How To Plan a Fun and Engaging Social Studies Inquiry

Social Studies in Ontario

Social studies is a complex subject. It includes subjects like geography, history, politics, economics, law, and humanities.

The Ontario social studies curriculum focuses on citizenship education. It teaches students to be a responsible, active citizen in the community and in the world.

In grades 1-6 the focus is on developing students’ understanding of themselves within their community and how they contribute to it. Students do this by studying the past and making connections with the present. They explore how they can contribute to their society and also how to make positive, meaningful change in their communities.

The focus shifts in grade 7 and 8 to Canadian history. Topics include the colonization of North America, and law and government, and important events in our history. Students also learn more about the historical inquiry process. In addition, they learn how to analyze past events and make judgements about these events.

When beginning a social studies inquiry, it is important to first narrow your scope. Then, decide where you want your starting point to be (geography, history, etc). Inquiry planning is always more successful if you plan with the end in mind.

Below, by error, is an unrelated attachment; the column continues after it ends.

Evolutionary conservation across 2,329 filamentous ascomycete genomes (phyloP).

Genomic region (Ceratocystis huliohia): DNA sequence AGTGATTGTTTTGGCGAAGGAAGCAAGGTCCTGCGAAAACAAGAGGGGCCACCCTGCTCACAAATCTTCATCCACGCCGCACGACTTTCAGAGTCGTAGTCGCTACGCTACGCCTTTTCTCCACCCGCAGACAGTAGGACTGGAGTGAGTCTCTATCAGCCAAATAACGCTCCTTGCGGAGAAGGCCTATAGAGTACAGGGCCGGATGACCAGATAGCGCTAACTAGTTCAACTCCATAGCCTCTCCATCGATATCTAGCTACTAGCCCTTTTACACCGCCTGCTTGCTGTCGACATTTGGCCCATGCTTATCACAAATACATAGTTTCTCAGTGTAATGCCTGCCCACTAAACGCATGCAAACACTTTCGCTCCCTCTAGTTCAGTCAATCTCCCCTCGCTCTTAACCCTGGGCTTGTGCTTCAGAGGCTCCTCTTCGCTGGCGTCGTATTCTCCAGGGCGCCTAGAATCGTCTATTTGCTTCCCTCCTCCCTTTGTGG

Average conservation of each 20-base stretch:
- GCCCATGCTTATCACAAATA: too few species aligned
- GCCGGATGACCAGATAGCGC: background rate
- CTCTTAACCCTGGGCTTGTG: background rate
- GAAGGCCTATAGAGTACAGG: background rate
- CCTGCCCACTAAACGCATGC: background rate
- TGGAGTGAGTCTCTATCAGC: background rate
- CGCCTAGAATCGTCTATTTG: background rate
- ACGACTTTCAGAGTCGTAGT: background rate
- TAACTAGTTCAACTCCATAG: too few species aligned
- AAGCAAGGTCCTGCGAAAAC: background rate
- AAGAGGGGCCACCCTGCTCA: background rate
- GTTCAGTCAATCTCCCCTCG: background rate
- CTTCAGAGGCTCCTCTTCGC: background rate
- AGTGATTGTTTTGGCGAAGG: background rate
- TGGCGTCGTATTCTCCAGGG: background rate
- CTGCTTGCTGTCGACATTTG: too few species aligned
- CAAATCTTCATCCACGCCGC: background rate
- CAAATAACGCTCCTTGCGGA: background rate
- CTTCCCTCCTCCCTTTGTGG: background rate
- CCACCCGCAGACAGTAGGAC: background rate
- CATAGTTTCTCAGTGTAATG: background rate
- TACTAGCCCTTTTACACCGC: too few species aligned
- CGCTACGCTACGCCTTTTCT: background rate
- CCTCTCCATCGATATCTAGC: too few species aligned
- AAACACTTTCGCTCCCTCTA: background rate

Creating Provocations or “Carriers”

Once you have determined your topic and scope, you want to create some provocations or “carriers”.

Carriers are items or objects that hold value and provide opportunities for deep exploration.

Carriers can include items like:

  • photos or scrapbooks
  • letters or documents
  • objects and sentimental items
  • items found in nature
  • sensory exploration
  • a painting or work of art
  • an old poster or brochure

Have a look at some carriers and their connections in the web below, using history as its example:

As the map shows, each object or “carrier” can spark different learning paths with several outcomes. Students have the opportunity to steer their learning down a path that interests them.

While the map above shows just a few learning paths students can take, there are dozens of routes available to students depending on their interests and passions.

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2 Responses

  1. Francisca says:

    Young children have the capacity to use the skills of reasoning and inquiry to investigate social studies concepts as they explore how people interact in the world. Educators should recognize the value and importance of fostering young children’s curiosity and provide experiences in the early years that connect social studies content to young children’s roles as active citizens committed to inclusion and equity. Social studies experiences are already represented in children’s play and the interactions that they encounter in their lives, but educators need to intentionally ask questions that provoke clarifications and expand children’s ability to discuss, debate, and think critically for deeper understanding (Strasser Bresson, 2017).

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